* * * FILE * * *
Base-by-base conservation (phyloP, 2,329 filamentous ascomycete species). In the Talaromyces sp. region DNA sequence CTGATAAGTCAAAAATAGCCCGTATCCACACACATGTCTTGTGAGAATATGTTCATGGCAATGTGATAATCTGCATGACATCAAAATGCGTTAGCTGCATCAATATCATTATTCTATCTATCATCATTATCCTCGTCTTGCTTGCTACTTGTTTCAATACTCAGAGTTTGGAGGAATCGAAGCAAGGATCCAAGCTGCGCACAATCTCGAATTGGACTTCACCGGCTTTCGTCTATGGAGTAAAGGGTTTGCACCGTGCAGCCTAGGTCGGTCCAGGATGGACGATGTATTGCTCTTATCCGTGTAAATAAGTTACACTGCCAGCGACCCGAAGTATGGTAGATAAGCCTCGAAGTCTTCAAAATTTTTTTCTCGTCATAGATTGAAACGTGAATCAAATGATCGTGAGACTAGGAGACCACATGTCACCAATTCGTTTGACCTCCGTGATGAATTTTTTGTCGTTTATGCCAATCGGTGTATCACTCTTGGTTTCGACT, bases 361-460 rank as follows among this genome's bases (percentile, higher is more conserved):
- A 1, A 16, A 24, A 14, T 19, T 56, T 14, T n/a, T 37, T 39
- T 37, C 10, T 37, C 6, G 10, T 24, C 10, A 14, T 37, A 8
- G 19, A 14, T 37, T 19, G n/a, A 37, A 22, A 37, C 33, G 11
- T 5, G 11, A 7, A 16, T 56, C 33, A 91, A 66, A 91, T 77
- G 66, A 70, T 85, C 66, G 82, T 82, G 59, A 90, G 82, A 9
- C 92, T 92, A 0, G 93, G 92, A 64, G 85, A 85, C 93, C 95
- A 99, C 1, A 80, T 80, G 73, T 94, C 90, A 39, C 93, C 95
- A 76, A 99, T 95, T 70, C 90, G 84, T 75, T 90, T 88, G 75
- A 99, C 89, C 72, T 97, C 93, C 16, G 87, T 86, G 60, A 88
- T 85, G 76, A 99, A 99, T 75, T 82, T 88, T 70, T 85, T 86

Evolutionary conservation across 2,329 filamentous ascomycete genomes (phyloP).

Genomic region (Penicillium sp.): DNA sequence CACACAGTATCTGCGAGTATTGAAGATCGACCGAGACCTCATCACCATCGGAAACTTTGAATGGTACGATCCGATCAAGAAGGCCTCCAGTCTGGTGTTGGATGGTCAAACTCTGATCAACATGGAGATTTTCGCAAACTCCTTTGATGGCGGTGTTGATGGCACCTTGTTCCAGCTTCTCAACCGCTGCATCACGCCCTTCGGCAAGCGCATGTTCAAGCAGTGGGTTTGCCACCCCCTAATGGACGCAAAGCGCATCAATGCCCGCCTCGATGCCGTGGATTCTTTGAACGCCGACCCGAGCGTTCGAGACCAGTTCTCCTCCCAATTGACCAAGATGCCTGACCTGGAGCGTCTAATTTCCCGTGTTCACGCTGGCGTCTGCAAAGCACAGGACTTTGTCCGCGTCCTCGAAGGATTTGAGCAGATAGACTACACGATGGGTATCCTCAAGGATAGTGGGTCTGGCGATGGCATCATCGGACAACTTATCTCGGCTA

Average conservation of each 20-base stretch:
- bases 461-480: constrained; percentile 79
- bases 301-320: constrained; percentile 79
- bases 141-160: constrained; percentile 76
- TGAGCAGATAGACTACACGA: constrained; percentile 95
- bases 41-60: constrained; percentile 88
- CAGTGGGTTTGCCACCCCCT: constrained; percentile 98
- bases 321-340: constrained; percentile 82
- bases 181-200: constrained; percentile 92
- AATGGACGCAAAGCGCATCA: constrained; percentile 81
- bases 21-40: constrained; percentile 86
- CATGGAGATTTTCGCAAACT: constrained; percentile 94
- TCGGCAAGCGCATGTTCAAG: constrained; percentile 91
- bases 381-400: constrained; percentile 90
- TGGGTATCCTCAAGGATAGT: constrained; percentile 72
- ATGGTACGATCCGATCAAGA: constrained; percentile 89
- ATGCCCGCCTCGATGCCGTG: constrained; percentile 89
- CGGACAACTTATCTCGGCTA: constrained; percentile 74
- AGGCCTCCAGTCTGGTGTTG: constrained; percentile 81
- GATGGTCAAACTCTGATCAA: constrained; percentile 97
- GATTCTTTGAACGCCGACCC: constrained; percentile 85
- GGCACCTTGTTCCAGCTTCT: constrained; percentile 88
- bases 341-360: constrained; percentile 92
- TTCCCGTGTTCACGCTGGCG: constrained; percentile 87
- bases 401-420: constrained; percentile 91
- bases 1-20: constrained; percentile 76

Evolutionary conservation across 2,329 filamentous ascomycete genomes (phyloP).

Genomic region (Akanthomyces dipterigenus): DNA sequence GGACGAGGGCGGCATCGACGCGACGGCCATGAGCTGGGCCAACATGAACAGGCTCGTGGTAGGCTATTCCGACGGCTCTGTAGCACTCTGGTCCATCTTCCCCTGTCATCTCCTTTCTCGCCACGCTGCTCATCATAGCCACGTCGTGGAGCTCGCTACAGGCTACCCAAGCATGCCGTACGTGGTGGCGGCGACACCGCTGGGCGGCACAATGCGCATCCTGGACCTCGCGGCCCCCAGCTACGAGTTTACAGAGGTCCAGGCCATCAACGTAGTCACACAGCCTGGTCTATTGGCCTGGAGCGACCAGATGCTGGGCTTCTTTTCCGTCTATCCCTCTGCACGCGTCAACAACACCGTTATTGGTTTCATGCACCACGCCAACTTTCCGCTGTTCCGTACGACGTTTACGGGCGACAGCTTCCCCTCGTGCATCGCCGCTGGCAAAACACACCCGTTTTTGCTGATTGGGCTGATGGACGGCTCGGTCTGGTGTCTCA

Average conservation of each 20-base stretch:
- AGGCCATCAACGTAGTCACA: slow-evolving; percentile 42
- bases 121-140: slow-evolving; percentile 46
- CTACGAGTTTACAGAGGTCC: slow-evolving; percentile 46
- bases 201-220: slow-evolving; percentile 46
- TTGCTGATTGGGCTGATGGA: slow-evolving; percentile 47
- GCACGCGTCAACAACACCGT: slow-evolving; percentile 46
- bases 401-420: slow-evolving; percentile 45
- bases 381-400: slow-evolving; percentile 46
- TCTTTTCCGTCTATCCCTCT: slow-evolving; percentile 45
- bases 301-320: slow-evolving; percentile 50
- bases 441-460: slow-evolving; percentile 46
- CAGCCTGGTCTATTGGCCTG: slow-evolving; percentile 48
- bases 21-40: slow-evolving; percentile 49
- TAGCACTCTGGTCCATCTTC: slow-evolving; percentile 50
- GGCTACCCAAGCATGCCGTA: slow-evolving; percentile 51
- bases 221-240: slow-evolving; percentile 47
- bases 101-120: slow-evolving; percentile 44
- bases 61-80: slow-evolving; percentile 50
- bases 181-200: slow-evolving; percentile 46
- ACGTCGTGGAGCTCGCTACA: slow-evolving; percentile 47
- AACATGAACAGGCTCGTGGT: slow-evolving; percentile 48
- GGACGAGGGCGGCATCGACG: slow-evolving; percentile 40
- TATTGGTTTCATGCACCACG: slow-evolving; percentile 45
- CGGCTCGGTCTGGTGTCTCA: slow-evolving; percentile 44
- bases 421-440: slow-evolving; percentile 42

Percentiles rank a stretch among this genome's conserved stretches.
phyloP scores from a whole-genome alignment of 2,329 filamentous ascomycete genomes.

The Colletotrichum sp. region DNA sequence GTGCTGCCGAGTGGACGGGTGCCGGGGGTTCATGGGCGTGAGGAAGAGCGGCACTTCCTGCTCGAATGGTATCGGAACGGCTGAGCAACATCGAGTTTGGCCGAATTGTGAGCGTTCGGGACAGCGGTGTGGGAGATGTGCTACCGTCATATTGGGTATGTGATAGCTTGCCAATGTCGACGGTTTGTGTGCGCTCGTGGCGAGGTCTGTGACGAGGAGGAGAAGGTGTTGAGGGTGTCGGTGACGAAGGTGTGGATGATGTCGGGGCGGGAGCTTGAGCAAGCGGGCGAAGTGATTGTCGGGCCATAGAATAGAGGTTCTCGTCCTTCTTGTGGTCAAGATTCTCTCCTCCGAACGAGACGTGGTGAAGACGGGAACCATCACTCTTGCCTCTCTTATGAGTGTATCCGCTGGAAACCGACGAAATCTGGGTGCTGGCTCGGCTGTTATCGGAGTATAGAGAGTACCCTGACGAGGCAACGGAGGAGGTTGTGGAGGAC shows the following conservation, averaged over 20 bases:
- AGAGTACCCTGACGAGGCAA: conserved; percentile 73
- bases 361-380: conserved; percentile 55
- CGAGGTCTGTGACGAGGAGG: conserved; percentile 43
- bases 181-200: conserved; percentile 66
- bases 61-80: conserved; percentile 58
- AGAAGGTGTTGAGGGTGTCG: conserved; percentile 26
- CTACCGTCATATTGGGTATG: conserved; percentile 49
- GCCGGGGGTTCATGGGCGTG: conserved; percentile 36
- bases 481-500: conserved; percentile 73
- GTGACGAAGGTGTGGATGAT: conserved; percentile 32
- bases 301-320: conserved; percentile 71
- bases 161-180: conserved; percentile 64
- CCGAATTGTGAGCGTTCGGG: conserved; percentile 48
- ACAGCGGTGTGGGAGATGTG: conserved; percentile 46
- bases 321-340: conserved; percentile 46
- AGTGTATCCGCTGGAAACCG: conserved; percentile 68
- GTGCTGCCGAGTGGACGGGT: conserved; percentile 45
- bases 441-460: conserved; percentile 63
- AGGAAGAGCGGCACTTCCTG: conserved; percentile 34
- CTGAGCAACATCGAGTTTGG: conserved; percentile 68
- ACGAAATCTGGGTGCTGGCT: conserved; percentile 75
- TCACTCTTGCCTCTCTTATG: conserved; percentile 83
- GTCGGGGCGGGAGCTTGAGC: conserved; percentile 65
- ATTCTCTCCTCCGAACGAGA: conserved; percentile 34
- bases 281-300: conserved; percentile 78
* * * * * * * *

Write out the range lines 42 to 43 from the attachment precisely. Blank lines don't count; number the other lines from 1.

Average conservation of each 20-base stretch:
- AGGCCATCAACGTAGTCACA: slow-evolving; percentile 42